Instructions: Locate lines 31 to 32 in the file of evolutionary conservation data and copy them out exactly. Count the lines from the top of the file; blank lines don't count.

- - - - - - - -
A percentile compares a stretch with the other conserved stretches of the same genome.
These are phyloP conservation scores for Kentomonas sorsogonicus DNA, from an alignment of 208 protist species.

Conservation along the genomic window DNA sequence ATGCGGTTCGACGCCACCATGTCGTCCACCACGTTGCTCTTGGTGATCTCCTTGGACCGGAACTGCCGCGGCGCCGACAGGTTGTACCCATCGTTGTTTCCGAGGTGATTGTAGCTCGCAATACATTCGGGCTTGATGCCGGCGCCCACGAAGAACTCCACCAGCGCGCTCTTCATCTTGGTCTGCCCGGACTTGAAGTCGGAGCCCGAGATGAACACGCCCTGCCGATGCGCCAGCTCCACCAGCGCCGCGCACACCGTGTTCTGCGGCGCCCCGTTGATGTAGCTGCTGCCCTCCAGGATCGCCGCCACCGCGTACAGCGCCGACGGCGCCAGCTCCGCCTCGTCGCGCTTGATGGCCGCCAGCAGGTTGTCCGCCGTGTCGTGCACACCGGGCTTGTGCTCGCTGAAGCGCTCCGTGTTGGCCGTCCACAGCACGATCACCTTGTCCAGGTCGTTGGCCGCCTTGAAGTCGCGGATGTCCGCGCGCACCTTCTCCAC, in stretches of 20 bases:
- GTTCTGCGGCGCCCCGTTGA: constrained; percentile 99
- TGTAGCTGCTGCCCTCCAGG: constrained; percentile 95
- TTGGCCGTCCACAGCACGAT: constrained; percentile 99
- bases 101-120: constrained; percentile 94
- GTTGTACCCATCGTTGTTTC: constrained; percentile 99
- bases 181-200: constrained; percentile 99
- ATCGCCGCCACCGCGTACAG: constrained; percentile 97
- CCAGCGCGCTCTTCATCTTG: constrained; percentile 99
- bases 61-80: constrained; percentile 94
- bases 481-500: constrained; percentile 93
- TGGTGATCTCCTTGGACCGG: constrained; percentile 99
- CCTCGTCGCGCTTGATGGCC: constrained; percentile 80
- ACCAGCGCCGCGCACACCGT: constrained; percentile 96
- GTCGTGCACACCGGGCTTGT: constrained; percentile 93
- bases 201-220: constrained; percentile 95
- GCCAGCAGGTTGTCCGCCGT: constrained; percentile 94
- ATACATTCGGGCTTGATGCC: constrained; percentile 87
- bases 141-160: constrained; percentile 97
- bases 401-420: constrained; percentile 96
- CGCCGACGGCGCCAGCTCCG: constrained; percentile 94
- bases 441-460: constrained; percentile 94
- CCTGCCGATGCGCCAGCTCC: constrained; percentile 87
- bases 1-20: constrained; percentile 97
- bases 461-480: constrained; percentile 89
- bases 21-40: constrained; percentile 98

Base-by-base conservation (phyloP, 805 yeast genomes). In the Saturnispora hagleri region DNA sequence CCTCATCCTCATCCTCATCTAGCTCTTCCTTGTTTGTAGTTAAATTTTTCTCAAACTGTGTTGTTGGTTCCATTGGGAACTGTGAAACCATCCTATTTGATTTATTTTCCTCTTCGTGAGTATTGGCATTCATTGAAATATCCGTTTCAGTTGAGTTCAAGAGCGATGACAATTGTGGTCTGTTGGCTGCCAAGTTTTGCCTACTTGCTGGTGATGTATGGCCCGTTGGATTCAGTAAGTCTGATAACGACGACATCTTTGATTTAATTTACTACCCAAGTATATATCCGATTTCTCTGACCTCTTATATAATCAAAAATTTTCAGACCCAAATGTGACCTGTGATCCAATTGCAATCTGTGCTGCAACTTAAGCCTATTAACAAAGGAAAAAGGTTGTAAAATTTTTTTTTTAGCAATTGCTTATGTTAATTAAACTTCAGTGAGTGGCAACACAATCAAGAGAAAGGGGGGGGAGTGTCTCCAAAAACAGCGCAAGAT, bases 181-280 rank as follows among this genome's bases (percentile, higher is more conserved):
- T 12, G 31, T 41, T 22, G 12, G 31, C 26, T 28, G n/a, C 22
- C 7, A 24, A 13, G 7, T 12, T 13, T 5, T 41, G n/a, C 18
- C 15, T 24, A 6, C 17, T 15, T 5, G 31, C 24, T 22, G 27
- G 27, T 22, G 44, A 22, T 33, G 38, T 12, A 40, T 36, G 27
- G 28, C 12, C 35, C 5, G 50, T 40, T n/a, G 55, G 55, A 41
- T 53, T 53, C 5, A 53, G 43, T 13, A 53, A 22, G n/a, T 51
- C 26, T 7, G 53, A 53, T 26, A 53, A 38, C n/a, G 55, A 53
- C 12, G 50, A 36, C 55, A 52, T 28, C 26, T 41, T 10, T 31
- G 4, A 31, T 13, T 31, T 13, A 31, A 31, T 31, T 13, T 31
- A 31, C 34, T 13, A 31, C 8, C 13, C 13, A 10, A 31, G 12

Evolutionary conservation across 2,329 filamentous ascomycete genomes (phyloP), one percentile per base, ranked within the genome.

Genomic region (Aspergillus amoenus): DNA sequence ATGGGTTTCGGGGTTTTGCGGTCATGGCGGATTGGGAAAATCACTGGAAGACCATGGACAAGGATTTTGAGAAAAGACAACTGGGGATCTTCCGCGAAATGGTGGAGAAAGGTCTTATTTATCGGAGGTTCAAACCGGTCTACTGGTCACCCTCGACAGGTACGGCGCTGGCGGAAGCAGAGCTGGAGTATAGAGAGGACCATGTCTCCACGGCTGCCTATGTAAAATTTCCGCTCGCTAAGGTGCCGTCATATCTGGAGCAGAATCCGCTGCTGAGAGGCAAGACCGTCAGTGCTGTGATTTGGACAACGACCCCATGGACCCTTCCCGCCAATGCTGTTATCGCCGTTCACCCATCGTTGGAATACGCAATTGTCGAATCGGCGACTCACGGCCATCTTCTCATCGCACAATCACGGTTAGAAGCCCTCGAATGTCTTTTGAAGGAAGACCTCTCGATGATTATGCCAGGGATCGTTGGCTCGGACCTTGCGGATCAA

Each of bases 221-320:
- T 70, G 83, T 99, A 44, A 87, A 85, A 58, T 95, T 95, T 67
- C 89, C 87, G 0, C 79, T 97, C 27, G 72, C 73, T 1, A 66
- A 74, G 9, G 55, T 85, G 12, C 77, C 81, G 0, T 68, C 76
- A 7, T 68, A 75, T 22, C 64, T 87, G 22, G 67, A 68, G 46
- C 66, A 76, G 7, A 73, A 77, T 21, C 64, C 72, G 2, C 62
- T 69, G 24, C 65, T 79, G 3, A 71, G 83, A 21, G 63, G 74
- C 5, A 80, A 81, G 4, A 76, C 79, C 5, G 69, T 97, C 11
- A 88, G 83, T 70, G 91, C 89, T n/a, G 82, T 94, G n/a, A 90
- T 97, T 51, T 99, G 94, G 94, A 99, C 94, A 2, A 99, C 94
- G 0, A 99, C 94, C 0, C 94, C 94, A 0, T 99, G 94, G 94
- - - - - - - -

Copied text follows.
- C 7, A 24, A 13, G 7, T 12, T 13, T 5, T 41, G n/a, C 18
- C 15, T 24, A 6, C 17, T 15, T 5, G 31, C 24, T 22, G 27